Limiting Your Airside Liability
Consider this scenario: Despite the early hour, the local airport is abuzz with activity and one of your delivery trucks is parked airside (generally any area in an airport that has restricted access), ready to unload its goods.However, while your delivery employees were inside, an airport service vehicle reversed into your delivery truck. Although you may think your business is insured in this instance, without airside liability cover, it probably isn’t. Airside liability is often overlooked, but it is vital cover if you conduct business in airside locations. No matter how often your business conducts business in or near an airport, working airside entails dealing with specific hazards. Incidents resulting from these airside-specific hazards are probably not covered by your public liability or motor policies—it is therefore imperative that you uncover and plug any gaps in your insurance cover generated by working airside.
Airside Liability CoverAirports are densely packed, restrictive spaces composed of a constantly changing landscape of aircrafts, pedestrians and service vehicles, along with other unpredictable hazards such as fuel spills, weather and cargo. The nature of your business will determine which airside locations your employees must operate. Accordingly, insurers offer a range of airside liability options on either a 24-hour (per-risk basis) or annual basis in the event that an incident occurs while one of your employees is airside. This could involve an incident as minor as your employee slipping on a fuel spill on the tarmac or as severe as a runway collision. However, airside liability policies usually do not cover:
- War and allied peril (insurers may cover war and allied peril for an additional cost)
- Product liability
- Claims covered under the UK Road Traffic Act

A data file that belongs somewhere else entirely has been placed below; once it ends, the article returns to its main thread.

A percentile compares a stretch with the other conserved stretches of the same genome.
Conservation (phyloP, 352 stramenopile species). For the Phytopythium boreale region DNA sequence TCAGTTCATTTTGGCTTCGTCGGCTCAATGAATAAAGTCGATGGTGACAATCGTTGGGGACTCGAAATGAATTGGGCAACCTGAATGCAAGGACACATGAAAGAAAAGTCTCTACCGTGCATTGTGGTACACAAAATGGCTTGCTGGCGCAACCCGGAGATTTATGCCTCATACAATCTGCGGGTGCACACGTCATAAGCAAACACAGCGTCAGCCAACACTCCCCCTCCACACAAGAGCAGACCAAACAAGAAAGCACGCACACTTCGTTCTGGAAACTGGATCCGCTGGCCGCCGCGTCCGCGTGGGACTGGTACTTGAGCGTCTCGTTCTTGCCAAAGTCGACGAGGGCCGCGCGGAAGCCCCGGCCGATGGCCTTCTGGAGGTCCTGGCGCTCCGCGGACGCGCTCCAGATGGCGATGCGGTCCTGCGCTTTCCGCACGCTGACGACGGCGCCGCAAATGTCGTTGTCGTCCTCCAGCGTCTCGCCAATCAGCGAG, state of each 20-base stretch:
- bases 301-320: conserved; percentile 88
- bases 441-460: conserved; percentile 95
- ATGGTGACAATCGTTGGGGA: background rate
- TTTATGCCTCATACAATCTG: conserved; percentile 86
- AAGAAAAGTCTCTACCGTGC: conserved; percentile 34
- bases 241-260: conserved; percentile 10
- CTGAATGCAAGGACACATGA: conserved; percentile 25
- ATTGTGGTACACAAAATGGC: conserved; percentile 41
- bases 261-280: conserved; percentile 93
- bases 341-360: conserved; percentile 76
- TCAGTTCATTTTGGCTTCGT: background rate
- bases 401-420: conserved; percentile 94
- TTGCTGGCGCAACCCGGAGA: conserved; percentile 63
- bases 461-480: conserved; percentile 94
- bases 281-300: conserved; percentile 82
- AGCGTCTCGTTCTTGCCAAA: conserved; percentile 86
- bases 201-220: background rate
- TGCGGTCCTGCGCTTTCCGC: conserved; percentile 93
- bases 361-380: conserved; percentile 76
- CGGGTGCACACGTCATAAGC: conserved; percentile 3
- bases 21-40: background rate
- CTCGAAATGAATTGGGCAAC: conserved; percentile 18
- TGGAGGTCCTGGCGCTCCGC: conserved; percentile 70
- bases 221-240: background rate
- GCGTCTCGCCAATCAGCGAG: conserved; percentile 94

- Noise and pollution
Operating a Vehicle AirsideOperating a vehicle in airside locations can be difficult, requiring serious training and extensive cooperation. There are three primary areas that your drivers will have to navigate airside:
- Aprons – This is the stationing area for aircrafts that are preparing to load or unload passengers and luggage. Vehicles must avoid positioning themselves behind aircrafts as this would place them in danger of being hit by debris propelled by the engines, which could cause severe damage and death. Vehicles must not reverse in this area unless they are manoeuvring or servicing an aircraft.
- Taxiway crossing routes – This is any defined path that connects two or more areas airside. Vehicles should avoid crossing taxiways, if possible. If a vehicle has to cross, drivers must make sure that no aircrafts are occupying or being towed along the path, and they should keep from driving behind an aircraft to avoid damage to the vehicle caused by engine debris.
- Manoeuvring area – This is any area that is designated for take-offs or landings. Access to the manoeuvring area can only be granted by air traffic control and only if the driver is trained with the correct certifications. Drivers may need to access the manoeuvring area to tow an aircraft.
- Your business’ logo prominently displayed on both sides of the vehicle
- A flashing beacon mounted to the roof of the vehicle (normal rotating or high-intensity strobe halogens are prohibited as they may distract flight crews)
- An up-to-date map of the airfield attached somewhere within the cab that is clearly visible to the driver
- A radio to communicate and receive instructions from the airport’s ground controller
Managing Your Airside RisksAlthough you cannot control everything that happens airside, certain risk management strategies can help you guard against common hazards. Below are some common airside liability hazards and risk management strategies you can use to limit your liability:
- Vehicles – Properly train drivers on the areas they are allowed to drive in and best practices for avoiding collisions (such as prohibiting reversing).
- Pedestrians – Train all employees to look for pedestrians and provide anyone working airside with reflective outerwear so others can spot them.
- Weather – Equip workers with personal protective equipment for every kind of inclement weather.
- Dangerous goods – Provide employees with training that identifies the most common types of dangerous goods found airside (such as spilt fuel) and how to handle each situation.
- Noise – All employees working airside should have headphones to protect against aircraft noise.